Tuesday, 11 November 2014

ePortfolios in Initial Teacher Education

Earlier this year, my teaching partner and I introduced ePortfolios to our class of first year online students in the Mixed Media Programme, at the suggestion of our Chairperson, the paper coordinator. Neither of us had very much experience with ePortfolios. Our primary ITE programmes use myportfolio.school in a limited fashion, for example students create portfolios in mathematics in their second year of study. In my optional papers, where I encourage students to select a means of presenting work and documenting learning, students have submitted eportfolios from time to time. While I have browsed and given feedback, I have been largely hands-off in facilitating the establishment and direction of the eportfolios.

That was until we decided that it made sense for students in the first year of the online Bachelor of Teaching degree to establish an eportfolio that could be used throughout their degree. Thanks to our colleague from the Waikato Centre for eLearning, Stephen Bright, and his collection of manuals and teaching ideas in myportfolio.school, we understood the purposes of eportfolios and opted to encourage a learning and assessment portfolio. We also encouraged students to self-select and collate a variety of evidence of learning in their eportfolios, inviting multimedia artifacts. Our first attempt at the eportfolio assignment is appended to this post (Assignment 3).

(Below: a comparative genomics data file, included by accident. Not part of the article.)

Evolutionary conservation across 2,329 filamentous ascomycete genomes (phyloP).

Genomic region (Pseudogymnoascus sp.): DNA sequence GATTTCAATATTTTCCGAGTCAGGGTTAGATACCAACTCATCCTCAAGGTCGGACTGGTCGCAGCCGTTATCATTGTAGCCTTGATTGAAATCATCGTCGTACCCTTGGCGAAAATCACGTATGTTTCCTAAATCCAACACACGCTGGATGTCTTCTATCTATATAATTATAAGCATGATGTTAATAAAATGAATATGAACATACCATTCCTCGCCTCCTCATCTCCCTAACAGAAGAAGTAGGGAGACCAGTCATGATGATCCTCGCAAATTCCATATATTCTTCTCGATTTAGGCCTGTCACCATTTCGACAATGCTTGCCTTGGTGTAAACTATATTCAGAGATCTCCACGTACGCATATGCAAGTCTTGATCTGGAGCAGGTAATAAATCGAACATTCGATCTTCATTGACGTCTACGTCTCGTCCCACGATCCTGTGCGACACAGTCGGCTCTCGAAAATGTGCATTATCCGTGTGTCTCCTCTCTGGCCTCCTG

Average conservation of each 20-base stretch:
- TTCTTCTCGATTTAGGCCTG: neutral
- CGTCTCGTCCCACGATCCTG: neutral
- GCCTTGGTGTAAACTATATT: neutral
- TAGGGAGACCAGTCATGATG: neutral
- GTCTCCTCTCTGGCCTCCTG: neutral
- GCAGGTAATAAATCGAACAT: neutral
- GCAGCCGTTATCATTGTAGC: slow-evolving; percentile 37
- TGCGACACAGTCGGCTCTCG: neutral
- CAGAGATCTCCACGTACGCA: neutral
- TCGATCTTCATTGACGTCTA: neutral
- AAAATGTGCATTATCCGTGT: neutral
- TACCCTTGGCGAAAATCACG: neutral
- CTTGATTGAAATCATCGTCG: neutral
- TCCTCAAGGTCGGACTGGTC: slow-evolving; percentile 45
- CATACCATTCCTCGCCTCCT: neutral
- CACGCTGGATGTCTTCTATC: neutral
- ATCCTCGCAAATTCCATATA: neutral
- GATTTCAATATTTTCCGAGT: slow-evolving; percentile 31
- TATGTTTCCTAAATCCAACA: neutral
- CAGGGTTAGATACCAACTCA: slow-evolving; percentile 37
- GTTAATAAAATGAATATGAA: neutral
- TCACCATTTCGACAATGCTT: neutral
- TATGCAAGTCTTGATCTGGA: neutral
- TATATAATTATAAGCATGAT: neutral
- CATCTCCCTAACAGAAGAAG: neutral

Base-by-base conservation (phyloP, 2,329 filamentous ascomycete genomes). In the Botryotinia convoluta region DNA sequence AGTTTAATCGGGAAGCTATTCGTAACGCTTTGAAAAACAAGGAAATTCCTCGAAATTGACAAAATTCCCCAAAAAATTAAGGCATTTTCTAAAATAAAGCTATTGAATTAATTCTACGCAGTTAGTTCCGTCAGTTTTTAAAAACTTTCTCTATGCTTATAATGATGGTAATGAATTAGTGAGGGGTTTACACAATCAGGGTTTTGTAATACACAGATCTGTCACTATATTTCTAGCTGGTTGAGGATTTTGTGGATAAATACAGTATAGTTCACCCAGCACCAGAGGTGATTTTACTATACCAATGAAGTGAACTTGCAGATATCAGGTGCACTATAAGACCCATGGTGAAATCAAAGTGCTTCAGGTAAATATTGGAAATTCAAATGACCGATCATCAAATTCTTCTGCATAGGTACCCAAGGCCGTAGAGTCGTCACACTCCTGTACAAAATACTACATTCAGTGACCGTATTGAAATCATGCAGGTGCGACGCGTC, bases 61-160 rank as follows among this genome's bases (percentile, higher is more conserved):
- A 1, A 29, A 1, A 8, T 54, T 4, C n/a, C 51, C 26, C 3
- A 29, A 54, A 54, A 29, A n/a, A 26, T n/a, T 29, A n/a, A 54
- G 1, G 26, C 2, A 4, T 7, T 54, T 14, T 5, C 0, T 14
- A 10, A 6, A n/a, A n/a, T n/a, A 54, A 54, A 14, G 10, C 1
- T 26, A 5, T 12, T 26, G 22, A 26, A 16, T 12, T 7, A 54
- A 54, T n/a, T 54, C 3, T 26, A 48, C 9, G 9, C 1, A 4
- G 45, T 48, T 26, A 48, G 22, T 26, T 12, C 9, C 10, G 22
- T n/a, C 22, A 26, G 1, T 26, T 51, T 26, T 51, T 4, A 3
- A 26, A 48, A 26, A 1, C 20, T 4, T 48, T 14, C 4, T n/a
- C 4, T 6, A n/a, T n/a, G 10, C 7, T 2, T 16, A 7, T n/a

So what do staff and students need to know when establishing an eportfolio?

Firstly, how the portfolio fits into the course; the formative and summative dimensions, and a couple of technical pointers: Namely, how to set up an account, add a page, how to arrange content for viewing (e.g., by putting journal entries on the same page), and vitally, how to share the eportfolio (with peers and/or lecturers) for formative feedback. Later, the distinction between sharing for feedback and submitting for grading becomes important. We were grateful to have Stephen’s support the first time we navigated these challenges with students.

In our experience, the toughest aspect for some students proved to be sharing the eportfolio with others. The steps for doing so were documented in written form, diagrammatically and within a screencast, but this part challenged students to the greatest degree. Some students also experienced difficulty with arranging content for viewing, to a lesser extent. Besides the technical hurdles, which were by and large surmounted, students had to learn to act on formative feedback in order to revise and improve work prior to submission for grading.

Student response to the eportfolio challenge was mixed, with many appreciating the opportunity to establish an eportfolio. Some were familiar with the approach through work in schools and with their own children. Others were intimidated, and the start of an online degree is an overwhelming time for most. As time went on, with support, students came to appreciate the eportfolio and to enjoy the work. Anonymous appraisals included comments indicating that students valued the evolution of their eportfolio over time and could appreciate the preservation of early work, the formative potential and the future possibilities. As one student commented, “the eportfolio is a good way to keep your reflections in one place… you can look back and see how far you have come”. The same student also remarked, “I like the way I was able to go back and alter some of my first writing". Another student said, “The eportfolio is a great exercise and one that I will continue to develop and also use in my practice”.